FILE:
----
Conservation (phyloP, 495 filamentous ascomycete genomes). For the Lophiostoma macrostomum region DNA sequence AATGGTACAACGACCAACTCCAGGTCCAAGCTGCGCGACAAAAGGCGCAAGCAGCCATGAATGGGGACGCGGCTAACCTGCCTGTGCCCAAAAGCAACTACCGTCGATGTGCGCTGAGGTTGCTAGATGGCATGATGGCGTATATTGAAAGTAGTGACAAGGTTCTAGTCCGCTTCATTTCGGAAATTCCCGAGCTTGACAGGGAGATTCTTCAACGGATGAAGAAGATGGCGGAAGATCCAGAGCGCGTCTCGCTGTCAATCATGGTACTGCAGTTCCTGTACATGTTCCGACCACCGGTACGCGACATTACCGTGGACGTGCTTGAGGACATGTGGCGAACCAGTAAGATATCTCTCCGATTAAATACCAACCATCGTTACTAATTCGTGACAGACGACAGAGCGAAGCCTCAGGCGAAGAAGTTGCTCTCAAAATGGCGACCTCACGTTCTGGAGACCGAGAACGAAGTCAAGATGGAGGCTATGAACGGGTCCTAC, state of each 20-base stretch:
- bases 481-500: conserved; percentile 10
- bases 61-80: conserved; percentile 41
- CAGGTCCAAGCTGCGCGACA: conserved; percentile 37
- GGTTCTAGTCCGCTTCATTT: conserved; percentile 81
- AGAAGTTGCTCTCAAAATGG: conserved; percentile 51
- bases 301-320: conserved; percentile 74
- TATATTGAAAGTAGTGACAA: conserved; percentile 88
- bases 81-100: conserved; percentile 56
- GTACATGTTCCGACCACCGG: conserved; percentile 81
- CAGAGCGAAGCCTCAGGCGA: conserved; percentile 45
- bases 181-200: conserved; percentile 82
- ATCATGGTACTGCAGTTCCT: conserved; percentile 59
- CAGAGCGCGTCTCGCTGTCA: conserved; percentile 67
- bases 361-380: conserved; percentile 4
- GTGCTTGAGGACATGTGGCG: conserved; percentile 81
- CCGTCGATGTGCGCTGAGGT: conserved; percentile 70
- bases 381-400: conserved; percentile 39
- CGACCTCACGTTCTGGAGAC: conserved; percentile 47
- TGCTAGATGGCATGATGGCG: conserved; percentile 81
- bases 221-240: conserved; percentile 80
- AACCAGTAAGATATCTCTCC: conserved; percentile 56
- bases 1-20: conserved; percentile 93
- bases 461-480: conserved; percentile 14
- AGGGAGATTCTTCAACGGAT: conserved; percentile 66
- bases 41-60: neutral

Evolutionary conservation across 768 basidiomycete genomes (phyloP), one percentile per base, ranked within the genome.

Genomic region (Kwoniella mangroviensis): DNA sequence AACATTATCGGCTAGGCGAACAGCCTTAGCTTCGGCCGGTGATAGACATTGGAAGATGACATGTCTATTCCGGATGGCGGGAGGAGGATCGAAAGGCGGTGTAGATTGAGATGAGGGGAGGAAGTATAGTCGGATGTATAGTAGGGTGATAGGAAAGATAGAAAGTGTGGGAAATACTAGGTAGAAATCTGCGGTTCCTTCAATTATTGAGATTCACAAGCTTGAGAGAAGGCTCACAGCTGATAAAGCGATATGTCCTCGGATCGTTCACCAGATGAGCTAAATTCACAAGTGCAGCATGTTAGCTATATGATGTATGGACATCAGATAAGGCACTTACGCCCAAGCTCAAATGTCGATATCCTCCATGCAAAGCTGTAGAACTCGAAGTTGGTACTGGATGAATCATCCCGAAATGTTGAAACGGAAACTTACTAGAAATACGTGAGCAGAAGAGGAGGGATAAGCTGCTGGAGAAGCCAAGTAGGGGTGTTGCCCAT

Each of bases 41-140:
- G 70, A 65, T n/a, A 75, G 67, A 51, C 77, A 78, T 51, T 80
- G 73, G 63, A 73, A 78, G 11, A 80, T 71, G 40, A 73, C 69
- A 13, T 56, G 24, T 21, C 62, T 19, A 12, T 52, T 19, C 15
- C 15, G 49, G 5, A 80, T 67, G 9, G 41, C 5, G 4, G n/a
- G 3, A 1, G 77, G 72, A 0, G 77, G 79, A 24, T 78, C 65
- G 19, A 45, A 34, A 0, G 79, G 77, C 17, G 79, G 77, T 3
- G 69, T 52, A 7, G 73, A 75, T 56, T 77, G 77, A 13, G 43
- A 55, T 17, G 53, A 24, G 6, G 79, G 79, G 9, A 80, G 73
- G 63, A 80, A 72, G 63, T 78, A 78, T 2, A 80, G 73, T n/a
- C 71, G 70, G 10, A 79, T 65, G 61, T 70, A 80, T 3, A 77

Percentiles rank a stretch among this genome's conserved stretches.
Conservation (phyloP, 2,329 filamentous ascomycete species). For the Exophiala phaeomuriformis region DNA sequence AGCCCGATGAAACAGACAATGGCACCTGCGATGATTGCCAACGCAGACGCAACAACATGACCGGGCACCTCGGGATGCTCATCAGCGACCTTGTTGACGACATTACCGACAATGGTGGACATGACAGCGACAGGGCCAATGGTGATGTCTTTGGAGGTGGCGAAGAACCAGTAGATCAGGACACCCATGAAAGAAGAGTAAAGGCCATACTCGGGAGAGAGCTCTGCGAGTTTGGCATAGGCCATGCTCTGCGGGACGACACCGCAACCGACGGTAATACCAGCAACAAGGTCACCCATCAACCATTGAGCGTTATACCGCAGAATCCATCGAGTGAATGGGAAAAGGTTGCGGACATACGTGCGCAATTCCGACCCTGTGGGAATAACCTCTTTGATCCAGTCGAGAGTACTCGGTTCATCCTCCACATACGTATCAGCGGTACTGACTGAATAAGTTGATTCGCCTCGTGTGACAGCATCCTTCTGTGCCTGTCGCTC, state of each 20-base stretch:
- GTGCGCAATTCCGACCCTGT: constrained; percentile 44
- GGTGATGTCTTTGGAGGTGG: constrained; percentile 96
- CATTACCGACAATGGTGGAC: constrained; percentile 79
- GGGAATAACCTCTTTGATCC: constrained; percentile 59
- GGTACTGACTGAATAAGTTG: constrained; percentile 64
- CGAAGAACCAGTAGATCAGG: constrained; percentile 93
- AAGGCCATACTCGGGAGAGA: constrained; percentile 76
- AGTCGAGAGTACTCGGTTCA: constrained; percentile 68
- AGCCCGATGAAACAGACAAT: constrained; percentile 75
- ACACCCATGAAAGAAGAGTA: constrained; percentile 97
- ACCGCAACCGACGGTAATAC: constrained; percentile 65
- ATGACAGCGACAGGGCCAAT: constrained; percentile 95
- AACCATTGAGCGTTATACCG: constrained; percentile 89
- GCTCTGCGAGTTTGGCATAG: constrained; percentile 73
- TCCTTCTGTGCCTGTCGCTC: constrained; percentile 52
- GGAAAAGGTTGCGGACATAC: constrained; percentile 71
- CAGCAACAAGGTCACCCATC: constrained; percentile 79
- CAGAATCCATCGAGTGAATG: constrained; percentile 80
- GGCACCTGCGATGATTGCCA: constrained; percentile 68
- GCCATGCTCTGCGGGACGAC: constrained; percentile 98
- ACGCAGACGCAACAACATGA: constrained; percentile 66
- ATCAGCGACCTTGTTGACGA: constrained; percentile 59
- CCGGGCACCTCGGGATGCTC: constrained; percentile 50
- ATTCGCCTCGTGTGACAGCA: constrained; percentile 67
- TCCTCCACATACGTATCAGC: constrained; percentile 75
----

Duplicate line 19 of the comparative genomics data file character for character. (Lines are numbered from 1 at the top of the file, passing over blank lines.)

- CGACCTCACGTTCTGGAGAC: conserved; percentile 47